Mindfulness-Based Stress Reduction (MBSR) is an eight-week educational program, taught throughout the US and worldwide, which originated in 1979 at the University of Massachusetts Medical School, and was initially developed as a way to teach mindfulness practices to patients with chronic pain. During the thirty years since, this intensive program in mindfulness has been the subject of extensive research demonstrating significant benefits for people with chronic pain, anxiety, panic, psoriasis, prostate cancer, immune function, hot flashes, depression, insomnia, high blood pressure, diabetes, and psychological distress. The number of scholarly studies on mindfulness has increased dramatically in the past 10 years. Recent studies have demonstrated a strong correlation between mindfulness and emotional well-being, improvements in sleep quality, mood, and fatigue.

                  In my experience as a teacher of MBSR, I’ve observed that as practitioners develop the qualities of mindfulness  through meditative practice, they typically experience a decline in their reactivity to stress, and an improvement in their attentive communication skills. These developments are ideal catalysts for the creation and improvement of relationships. The qualities of mindfulness, which MBSR practitioners learn to cultivate, include trust, patience, acceptance, non-judgment, non-striving, letting go, and curiosity. Mindfulness practice initiates a ripple effect  – from the practitioner outward toward others. This ripple effect has a scientific basis which has gained attention in the fields of psychology and organizational management in the last decade. Known as limbic resonance, researchers in this field are examining the interrelationship between the activity of the brain’s limbic system, the non-verbal transmission of emotion, feelings of empathy and relatedness, and the methods by which we, as human beings, become attuned to the inner states of others with whom we are in close contact.

I’ve seen first hand  how the ripple effect transmits these qualities from practitioners  to others, and weaves a web of healthy connections. It is this web that supports the conditions for healing, growth, mutual support, engagement, and transformation. This, combined with the extensive body of research demonstrating the importance of social connections for health and longevity, demonstrates the immense value of mindfulness practice for our health and well-being.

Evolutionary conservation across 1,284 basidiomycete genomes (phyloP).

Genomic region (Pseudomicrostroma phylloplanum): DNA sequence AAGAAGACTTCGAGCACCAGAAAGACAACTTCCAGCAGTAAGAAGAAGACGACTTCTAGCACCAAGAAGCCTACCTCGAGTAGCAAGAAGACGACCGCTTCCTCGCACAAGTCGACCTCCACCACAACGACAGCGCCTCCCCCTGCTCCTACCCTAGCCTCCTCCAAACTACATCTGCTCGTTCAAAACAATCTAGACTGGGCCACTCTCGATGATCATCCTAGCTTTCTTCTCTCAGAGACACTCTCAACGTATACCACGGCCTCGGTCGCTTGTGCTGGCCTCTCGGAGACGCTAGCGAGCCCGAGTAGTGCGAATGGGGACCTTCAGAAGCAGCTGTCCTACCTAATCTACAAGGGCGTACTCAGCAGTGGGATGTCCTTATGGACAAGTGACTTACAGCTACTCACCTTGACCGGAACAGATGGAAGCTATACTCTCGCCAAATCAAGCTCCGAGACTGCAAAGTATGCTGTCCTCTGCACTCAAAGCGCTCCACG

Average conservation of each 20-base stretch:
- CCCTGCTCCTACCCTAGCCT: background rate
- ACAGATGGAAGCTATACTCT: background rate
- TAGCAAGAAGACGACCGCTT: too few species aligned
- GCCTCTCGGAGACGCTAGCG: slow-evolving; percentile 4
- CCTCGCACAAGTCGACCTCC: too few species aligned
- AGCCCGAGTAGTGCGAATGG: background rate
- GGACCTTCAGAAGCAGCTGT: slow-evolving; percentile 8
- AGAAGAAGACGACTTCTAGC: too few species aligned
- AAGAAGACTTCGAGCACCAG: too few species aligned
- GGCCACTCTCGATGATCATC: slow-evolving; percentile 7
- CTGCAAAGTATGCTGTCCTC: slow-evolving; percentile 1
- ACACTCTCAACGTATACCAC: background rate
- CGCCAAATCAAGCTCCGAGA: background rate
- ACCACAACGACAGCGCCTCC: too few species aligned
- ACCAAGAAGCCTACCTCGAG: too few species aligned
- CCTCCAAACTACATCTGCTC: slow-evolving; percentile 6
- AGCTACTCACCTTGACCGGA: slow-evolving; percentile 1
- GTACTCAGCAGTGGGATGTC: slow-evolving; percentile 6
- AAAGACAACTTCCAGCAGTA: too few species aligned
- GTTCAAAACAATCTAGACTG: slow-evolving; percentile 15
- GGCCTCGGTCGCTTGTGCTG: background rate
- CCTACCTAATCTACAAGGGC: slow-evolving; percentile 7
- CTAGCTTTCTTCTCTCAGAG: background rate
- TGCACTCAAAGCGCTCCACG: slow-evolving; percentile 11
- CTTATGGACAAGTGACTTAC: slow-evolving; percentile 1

References: 

Gilligan, C. (1982/1993). In a different voice. Boston, MA: Harvard University Press.

Gilligan, C. (1995). Hearing the difference: Theorizing connection. Hypatia, 10(2).

Miller, J. B., & Stiver, I. P. (1997). The healing connection: How women form connections in both therapy and in life. Boston, MA: Beacon Press.

Holiday Mindfulness: Tips for a Season with Less Stress

November 29th, 2011 by

This article originally appeared in the December, 2011 issue of Natural Awakenings, Southwest Florida Edition.

Mindfulness is the skill of paying attention to what’s happening in the present moment on purpose and without judgment. While we’re practicing mindfulness, we engage with life as an interested, curious observer, without any pre-formed views, and opinions about what we’re experiencing. Mindfulness is a skill everyone has, and it can be strengthened through regular formal and informal practice. Here are a few tips for strengthening your mindfulness skills during the holiday season:

More Being, Less Doing

The mindset of constantly rushing to finish one thing, in order to tackle the next thing, is exhausting and stressful. Set an intention to “pause” your activity during the day and to notice your immediate experience. Identify a few special objects around your home, in your car, and in your outdoor space. Make these objects “mindfulness reminders”. When you notice one, let it remind you to stop what you’re doing or thinking so that mind and body can fully experience the next few moments. Notice your surroundings, the smells, the sounds, the textures, the temperature, how you’re your body feels, what you were just thinking. Take a few slow conscious breaths, fully attending to each one. Explore bringing this present-moment focus with you as you proceed about your day.

Listen Up: The holidays often involve engaging with large groups of friends, family, and others we may not know well. It’s challenging and not part of our normal routine. There can be “issues” attached to relational dynamics within families, and these may pre-occupy our attention and how we encounter others. This year, experiment with bringing an open-minded, genuinely curious attention to others. Try being present, alert, and aware when others speak to you, without interrupting. Sometimes, when someone is speaking to us, our habitual tendency is to be preoccupied with our own views and opinions, and with what we will say in response, that we totally miss important information in what they actually said! Notice how others react when they realize you are giving them your full, non-judgmental attention.

Practice Noticing: What would happen if you brought the full attention of your senses and awareness to as many “moments” as possible during this holiday season? What would you notice? The smell of cinnamon and evergreen? The brisk outdoor air? The laughter of people that you love? The soft smoothness of a warm sweater?  Be sure to allow yourself many experiences like this during the holidays, and make it your practice to intentionally build this skill of mindfulness, so it becomes “second nature”. You may find yourself more fully connected with your holiday experiences and your life!

~ Madeline Ebelini